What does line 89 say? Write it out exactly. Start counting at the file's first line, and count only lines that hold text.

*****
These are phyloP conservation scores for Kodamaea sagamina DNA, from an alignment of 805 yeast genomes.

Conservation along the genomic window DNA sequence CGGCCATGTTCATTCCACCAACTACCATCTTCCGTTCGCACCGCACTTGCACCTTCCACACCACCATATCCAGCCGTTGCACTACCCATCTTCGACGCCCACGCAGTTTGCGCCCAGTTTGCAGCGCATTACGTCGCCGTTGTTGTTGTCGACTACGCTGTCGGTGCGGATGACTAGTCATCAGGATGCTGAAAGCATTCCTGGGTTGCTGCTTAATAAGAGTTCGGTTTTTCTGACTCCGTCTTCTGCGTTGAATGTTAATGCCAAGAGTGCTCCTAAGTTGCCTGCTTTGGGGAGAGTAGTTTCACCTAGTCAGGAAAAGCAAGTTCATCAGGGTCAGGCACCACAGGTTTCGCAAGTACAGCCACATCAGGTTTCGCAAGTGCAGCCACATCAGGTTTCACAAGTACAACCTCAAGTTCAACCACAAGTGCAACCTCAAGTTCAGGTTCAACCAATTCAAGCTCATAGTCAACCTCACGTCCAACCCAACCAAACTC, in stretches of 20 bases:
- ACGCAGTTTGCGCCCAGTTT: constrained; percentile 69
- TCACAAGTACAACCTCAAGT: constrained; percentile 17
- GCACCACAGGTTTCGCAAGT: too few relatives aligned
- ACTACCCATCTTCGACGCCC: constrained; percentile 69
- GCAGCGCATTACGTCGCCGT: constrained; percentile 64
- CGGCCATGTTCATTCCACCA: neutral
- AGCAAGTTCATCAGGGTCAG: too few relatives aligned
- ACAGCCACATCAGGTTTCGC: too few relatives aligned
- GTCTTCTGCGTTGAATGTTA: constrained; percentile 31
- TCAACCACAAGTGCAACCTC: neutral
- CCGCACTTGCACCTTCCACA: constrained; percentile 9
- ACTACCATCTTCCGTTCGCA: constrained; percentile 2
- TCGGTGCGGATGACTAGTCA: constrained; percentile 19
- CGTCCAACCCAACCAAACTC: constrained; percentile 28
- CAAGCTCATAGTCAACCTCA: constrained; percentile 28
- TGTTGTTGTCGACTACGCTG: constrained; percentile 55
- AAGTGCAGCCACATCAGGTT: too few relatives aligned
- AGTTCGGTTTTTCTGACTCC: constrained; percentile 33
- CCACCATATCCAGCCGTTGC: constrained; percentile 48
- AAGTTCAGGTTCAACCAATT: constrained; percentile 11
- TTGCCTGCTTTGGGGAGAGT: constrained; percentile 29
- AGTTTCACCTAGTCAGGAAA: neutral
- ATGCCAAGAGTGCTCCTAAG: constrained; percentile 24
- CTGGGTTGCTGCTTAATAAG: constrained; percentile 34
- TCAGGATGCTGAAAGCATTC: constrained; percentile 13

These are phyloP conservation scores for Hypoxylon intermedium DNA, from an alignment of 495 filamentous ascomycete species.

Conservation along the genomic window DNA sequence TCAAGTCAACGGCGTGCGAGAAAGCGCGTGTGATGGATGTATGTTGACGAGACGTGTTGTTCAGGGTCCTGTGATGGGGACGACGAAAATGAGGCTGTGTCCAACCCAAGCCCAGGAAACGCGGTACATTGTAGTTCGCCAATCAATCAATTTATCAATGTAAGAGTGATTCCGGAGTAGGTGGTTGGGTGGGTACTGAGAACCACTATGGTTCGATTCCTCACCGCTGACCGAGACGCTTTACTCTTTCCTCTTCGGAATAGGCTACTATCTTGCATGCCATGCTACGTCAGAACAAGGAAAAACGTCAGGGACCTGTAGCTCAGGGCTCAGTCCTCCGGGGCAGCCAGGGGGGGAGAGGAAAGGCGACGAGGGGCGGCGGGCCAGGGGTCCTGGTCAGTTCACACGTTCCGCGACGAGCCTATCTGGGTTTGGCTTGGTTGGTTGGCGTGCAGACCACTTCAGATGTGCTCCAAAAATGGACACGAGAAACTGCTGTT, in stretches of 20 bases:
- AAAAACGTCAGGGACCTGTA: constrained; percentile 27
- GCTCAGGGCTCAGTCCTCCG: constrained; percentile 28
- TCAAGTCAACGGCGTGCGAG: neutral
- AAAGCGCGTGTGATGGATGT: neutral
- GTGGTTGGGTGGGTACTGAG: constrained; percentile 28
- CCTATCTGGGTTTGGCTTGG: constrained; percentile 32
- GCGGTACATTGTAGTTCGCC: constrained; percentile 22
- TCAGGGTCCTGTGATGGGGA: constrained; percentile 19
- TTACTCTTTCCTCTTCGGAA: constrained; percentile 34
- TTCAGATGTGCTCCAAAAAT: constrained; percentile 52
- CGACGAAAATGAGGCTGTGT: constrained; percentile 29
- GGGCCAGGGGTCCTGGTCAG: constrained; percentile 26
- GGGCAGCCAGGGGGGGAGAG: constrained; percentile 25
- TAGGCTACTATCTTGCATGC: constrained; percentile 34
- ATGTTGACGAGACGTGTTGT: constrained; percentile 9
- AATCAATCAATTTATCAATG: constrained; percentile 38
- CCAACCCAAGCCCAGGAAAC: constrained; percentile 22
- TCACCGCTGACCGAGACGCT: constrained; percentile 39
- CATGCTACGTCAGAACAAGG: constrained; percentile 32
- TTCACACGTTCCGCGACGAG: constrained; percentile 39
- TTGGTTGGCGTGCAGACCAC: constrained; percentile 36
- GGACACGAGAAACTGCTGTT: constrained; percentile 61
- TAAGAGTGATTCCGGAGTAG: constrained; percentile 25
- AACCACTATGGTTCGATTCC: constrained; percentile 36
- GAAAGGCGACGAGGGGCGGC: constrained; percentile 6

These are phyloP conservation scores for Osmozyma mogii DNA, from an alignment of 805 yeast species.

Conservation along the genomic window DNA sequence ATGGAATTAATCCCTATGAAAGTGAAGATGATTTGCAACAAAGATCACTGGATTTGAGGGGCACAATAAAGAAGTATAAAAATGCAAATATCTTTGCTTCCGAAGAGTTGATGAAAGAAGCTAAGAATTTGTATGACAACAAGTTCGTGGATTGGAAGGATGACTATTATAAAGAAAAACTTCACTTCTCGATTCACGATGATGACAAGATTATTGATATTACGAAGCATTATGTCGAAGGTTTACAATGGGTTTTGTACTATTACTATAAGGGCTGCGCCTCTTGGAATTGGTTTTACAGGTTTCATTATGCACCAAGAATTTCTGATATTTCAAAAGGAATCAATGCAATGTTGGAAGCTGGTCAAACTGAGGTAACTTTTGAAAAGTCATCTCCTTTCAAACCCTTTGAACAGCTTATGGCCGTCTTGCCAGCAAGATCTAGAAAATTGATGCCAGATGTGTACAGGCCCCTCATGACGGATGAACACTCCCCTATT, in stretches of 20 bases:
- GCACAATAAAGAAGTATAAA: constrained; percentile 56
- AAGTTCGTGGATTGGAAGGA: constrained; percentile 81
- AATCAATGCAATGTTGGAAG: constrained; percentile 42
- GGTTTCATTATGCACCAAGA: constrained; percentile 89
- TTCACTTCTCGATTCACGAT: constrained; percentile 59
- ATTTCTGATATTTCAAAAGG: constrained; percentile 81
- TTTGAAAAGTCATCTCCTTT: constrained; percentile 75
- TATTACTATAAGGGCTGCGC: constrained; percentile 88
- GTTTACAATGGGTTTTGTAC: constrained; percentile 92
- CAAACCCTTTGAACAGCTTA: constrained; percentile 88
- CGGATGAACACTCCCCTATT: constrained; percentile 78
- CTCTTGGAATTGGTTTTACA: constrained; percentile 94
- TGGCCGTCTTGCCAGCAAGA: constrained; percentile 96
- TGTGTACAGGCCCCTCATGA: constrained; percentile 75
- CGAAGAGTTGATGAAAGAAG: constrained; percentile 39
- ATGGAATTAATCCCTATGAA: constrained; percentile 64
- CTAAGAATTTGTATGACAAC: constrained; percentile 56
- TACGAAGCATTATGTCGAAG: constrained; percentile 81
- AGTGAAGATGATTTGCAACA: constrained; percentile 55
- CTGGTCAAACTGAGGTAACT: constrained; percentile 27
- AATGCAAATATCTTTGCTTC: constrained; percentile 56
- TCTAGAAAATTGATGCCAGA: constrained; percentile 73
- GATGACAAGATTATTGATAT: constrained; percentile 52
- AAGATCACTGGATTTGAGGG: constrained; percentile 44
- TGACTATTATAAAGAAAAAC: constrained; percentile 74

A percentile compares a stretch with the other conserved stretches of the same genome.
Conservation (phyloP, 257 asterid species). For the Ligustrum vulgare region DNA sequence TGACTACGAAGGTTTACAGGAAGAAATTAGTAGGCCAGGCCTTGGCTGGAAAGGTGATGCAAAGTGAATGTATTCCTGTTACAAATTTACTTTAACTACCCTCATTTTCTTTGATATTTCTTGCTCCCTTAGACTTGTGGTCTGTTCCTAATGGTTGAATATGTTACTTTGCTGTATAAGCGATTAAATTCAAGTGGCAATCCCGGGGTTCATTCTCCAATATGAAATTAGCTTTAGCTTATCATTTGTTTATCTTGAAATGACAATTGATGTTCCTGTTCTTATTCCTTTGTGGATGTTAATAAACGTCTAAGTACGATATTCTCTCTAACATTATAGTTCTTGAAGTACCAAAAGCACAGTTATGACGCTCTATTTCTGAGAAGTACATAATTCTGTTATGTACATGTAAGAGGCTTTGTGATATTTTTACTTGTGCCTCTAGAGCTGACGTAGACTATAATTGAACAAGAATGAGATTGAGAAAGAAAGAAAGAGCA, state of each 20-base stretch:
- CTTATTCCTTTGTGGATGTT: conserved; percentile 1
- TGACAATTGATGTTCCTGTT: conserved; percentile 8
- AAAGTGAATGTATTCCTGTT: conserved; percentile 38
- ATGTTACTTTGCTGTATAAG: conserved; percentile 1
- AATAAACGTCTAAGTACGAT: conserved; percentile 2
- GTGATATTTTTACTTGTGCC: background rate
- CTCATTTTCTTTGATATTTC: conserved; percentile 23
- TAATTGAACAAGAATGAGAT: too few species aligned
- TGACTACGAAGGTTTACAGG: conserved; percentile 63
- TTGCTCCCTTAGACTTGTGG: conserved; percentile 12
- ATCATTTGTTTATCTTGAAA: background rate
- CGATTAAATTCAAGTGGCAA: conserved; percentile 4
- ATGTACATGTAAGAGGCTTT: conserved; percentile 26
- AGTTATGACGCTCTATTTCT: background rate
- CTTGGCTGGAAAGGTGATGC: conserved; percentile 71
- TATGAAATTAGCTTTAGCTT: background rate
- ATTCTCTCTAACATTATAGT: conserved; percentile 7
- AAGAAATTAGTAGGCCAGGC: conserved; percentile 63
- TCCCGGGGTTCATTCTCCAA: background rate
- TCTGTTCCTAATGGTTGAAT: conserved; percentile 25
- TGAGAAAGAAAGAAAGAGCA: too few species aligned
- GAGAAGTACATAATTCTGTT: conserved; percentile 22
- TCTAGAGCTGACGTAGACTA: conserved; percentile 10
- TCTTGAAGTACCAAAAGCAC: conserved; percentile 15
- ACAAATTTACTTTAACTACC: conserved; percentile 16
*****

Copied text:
- GTGATATTTTTACTTGTGCC: background rate